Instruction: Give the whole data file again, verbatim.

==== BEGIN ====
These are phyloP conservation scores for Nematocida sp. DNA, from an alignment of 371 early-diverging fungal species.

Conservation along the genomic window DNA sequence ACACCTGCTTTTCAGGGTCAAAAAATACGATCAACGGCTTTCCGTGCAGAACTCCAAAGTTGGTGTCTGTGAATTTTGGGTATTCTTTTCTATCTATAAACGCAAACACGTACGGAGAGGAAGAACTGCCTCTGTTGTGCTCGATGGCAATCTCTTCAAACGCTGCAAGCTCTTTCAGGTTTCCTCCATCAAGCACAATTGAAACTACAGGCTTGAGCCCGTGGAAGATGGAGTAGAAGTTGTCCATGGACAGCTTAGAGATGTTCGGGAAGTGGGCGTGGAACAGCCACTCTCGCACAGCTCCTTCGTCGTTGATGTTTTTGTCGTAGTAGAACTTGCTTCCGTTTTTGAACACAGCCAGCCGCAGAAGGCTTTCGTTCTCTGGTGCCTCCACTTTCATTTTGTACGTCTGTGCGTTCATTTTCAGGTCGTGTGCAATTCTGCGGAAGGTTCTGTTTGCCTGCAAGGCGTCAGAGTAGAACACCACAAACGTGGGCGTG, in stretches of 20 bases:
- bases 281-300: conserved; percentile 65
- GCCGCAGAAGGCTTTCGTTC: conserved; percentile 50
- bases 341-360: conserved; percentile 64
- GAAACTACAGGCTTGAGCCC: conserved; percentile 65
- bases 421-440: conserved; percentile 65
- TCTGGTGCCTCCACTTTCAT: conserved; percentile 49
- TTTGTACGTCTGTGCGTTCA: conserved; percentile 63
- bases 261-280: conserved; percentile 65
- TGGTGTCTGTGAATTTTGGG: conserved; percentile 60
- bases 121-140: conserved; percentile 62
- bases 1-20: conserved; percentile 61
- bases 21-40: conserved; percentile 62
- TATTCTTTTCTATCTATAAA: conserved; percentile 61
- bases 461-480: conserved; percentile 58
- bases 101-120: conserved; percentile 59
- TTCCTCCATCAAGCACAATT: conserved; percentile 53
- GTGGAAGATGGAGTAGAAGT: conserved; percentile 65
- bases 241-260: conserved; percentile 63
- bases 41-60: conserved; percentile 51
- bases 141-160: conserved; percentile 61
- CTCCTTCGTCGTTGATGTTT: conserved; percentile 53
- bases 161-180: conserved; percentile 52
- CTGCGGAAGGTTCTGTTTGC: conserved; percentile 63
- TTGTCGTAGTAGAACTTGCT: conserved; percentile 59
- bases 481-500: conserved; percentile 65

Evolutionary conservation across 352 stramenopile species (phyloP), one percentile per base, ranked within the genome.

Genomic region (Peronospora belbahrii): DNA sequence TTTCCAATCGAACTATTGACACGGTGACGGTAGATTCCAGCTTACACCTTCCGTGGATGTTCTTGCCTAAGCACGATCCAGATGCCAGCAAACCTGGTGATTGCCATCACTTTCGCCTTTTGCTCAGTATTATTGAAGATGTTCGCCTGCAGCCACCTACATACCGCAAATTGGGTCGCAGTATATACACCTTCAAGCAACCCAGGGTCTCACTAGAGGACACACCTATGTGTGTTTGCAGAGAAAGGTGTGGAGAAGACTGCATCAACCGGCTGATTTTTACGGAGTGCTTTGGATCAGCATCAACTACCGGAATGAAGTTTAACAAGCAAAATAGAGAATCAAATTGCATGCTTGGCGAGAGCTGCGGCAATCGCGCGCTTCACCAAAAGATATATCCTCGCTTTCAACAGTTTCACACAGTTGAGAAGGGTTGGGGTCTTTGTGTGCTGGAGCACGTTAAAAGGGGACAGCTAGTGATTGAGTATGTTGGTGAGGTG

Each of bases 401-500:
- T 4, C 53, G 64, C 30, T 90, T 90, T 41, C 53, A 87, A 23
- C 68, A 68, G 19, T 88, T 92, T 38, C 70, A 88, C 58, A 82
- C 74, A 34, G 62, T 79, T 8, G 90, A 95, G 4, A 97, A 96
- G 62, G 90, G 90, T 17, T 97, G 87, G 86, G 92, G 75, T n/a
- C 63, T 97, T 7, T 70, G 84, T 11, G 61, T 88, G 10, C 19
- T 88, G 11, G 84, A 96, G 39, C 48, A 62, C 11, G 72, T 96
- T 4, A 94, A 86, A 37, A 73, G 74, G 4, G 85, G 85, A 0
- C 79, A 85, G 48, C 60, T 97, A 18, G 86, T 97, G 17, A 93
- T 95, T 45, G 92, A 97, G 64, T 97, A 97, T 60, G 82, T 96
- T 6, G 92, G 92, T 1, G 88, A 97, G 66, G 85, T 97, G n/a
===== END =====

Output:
These are phyloP conservation scores for Nematocida sp. DNA, from an alignment of 371 early-diverging fungal species.

Conservation along the genomic window DNA sequence ACACCTGCTTTTCAGGGTCAAAAAATACGATCAACGGCTTTCCGTGCAGAACTCCAAAGTTGGTGTCTGTGAATTTTGGGTATTCTTTTCTATCTATAAACGCAAACACGTACGGAGAGGAAGAACTGCCTCTGTTGTGCTCGATGGCAATCTCTTCAAACGCTGCAAGCTCTTTCAGGTTTCCTCCATCAAGCACAATTGAAACTACAGGCTTGAGCCCGTGGAAGATGGAGTAGAAGTTGTCCATGGACAGCTTAGAGATGTTCGGGAAGTGGGCGTGGAACAGCCACTCTCGCACAGCTCCTTCGTCGTTGATGTTTTTGTCGTAGTAGAACTTGCTTCCGTTTTTGAACACAGCCAGCCGCAGAAGGCTTTCGTTCTCTGGTGCCTCCACTTTCATTTTGTACGTCTGTGCGTTCATTTTCAGGTCGTGTGCAATTCTGCGGAAGGTTCTGTTTGCCTGCAAGGCGTCAGAGTAGAACACCACAAACGTGGGCGTG, in stretches of 20 bases:
- bases 281-300: conserved; percentile 65
- GCCGCAGAAGGCTTTCGTTC: conserved; percentile 50
- bases 341-360: conserved; percentile 64
- GAAACTACAGGCTTGAGCCC: conserved; percentile 65
- bases 421-440: conserved; percentile 65
- TCTGGTGCCTCCACTTTCAT: conserved; percentile 49
- TTTGTACGTCTGTGCGTTCA: conserved; percentile 63
- bases 261-280: conserved; percentile 65
- TGGTGTCTGTGAATTTTGGG: conserved; percentile 60
- bases 121-140: conserved; percentile 62
- bases 1-20: conserved; percentile 61
- bases 21-40: conserved; percentile 62
- TATTCTTTTCTATCTATAAA: conserved; percentile 61
- bases 461-480: conserved; percentile 58
- bases 101-120: conserved; percentile 59
- TTCCTCCATCAAGCACAATT: conserved; percentile 53
- GTGGAAGATGGAGTAGAAGT: conserved; percentile 65
- bases 241-260: conserved; percentile 63
- bases 41-60: conserved; percentile 51
- bases 141-160: conserved; percentile 61
- CTCCTTCGTCGTTGATGTTT: conserved; percentile 53
- bases 161-180: conserved; percentile 52
- CTGCGGAAGGTTCTGTTTGC: conserved; percentile 63
- TTGTCGTAGTAGAACTTGCT: conserved; percentile 59
- bases 481-500: conserved; percentile 65

Evolutionary conservation across 352 stramenopile species (phyloP), one percentile per base, ranked within the genome.

Genomic region (Peronospora belbahrii): DNA sequence TTTCCAATCGAACTATTGACACGGTGACGGTAGATTCCAGCTTACACCTTCCGTGGATGTTCTTGCCTAAGCACGATCCAGATGCCAGCAAACCTGGTGATTGCCATCACTTTCGCCTTTTGCTCAGTATTATTGAAGATGTTCGCCTGCAGCCACCTACATACCGCAAATTGGGTCGCAGTATATACACCTTCAAGCAACCCAGGGTCTCACTAGAGGACACACCTATGTGTGTTTGCAGAGAAAGGTGTGGAGAAGACTGCATCAACCGGCTGATTTTTACGGAGTGCTTTGGATCAGCATCAACTACCGGAATGAAGTTTAACAAGCAAAATAGAGAATCAAATTGCATGCTTGGCGAGAGCTGCGGCAATCGCGCGCTTCACCAAAAGATATATCCTCGCTTTCAACAGTTTCACACAGTTGAGAAGGGTTGGGGTCTTTGTGTGCTGGAGCACGTTAAAAGGGGACAGCTAGTGATTGAGTATGTTGGTGAGGTG

Each of bases 401-500:
- T 4, C 53, G 64, C 30, T 90, T 90, T 41, C 53, A 87, A 23
- C 68, A 68, G 19, T 88, T 92, T 38, C 70, A 88, C 58, A 82
- C 74, A 34, G 62, T 79, T 8, G 90, A 95, G 4, A 97, A 96
- G 62, G 90, G 90, T 17, T 97, G 87, G 86, G 92, G 75, T n/a
- C 63, T 97, T 7, T 70, G 84, T 11, G 61, T 88, G 10, C 19
- T 88, G 11, G 84, A 96, G 39, C 48, A 62, C 11, G 72, T 96
- T 4, A 94, A 86, A 37, A 73, G 74, G 4, G 85, G 85, A 0
- C 79, A 85, G 48, C 60, T 97, A 18, G 86, T 97, G 17, A 93
- T 95, T 45, G 92, A 97, G 64, T 97, A 97, T 60, G 82, T 96
- T 6, G 92, G 92, T 1, G 88, A 97, G 66, G 85, T 97, G n/a